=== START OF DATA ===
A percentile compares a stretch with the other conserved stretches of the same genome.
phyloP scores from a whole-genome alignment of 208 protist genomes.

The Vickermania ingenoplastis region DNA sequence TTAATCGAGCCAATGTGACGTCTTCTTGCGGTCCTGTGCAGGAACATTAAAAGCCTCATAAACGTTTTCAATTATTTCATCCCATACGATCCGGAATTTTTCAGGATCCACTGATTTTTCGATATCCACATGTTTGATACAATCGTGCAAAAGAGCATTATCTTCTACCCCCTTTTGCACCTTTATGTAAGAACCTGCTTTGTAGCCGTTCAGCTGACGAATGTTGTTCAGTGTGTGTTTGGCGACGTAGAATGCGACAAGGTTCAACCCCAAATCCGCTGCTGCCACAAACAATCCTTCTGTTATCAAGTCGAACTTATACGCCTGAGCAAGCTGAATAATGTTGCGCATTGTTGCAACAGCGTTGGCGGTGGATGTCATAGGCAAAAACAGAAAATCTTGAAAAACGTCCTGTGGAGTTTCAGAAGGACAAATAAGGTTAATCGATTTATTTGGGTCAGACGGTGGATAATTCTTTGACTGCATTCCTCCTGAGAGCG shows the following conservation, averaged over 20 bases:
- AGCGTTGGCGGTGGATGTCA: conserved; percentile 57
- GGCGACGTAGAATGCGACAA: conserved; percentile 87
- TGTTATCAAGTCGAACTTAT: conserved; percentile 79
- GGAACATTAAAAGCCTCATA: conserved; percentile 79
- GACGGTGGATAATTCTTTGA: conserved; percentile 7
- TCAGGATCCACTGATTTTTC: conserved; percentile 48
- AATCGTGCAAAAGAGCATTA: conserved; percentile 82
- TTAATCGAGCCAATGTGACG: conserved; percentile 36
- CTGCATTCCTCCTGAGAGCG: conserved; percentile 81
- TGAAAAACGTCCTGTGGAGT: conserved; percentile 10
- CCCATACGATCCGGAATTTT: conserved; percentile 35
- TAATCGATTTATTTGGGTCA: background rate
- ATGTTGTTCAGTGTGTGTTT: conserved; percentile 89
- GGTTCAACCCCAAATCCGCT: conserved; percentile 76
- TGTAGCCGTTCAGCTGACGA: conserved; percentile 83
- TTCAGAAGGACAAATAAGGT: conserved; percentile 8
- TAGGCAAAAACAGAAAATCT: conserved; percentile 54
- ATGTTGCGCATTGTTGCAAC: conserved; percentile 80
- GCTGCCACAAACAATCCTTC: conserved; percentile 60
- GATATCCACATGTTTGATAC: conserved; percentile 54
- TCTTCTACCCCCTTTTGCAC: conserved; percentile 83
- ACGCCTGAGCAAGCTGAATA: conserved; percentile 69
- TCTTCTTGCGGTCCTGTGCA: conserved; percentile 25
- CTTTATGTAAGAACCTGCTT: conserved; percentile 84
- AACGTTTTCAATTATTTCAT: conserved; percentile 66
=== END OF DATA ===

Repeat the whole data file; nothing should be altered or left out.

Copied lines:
A percentile compares a stretch with the other conserved stretches of the same genome.
phyloP scores from a whole-genome alignment of 208 protist genomes.

The Vickermania ingenoplastis region DNA sequence TTAATCGAGCCAATGTGACGTCTTCTTGCGGTCCTGTGCAGGAACATTAAAAGCCTCATAAACGTTTTCAATTATTTCATCCCATACGATCCGGAATTTTTCAGGATCCACTGATTTTTCGATATCCACATGTTTGATACAATCGTGCAAAAGAGCATTATCTTCTACCCCCTTTTGCACCTTTATGTAAGAACCTGCTTTGTAGCCGTTCAGCTGACGAATGTTGTTCAGTGTGTGTTTGGCGACGTAGAATGCGACAAGGTTCAACCCCAAATCCGCTGCTGCCACAAACAATCCTTCTGTTATCAAGTCGAACTTATACGCCTGAGCAAGCTGAATAATGTTGCGCATTGTTGCAACAGCGTTGGCGGTGGATGTCATAGGCAAAAACAGAAAATCTTGAAAAACGTCCTGTGGAGTTTCAGAAGGACAAATAAGGTTAATCGATTTATTTGGGTCAGACGGTGGATAATTCTTTGACTGCATTCCTCCTGAGAGCG shows the following conservation, averaged over 20 bases:
- AGCGTTGGCGGTGGATGTCA: conserved; percentile 57
- GGCGACGTAGAATGCGACAA: conserved; percentile 87
- TGTTATCAAGTCGAACTTAT: conserved; percentile 79
- GGAACATTAAAAGCCTCATA: conserved; percentile 79
- GACGGTGGATAATTCTTTGA: conserved; percentile 7
- TCAGGATCCACTGATTTTTC: conserved; percentile 48
- AATCGTGCAAAAGAGCATTA: conserved; percentile 82
- TTAATCGAGCCAATGTGACG: conserved; percentile 36
- CTGCATTCCTCCTGAGAGCG: conserved; percentile 81
- TGAAAAACGTCCTGTGGAGT: conserved; percentile 10
- CCCATACGATCCGGAATTTT: conserved; percentile 35
- TAATCGATTTATTTGGGTCA: background rate
- ATGTTGTTCAGTGTGTGTTT: conserved; percentile 89
- GGTTCAACCCCAAATCCGCT: conserved; percentile 76
- TGTAGCCGTTCAGCTGACGA: conserved; percentile 83
- TTCAGAAGGACAAATAAGGT: conserved; percentile 8
- TAGGCAAAAACAGAAAATCT: conserved; percentile 54
- ATGTTGCGCATTGTTGCAAC: conserved; percentile 80
- GCTGCCACAAACAATCCTTC: conserved; percentile 60
- GATATCCACATGTTTGATAC: conserved; percentile 54
- TCTTCTACCCCCTTTTGCAC: conserved; percentile 83
- ACGCCTGAGCAAGCTGAATA: conserved; percentile 69
- TCTTCTTGCGGTCCTGTGCA: conserved; percentile 25
- CTTTATGTAAGAACCTGCTT: conserved; percentile 84
- AACGTTTTCAATTATTTCAT: conserved; percentile 66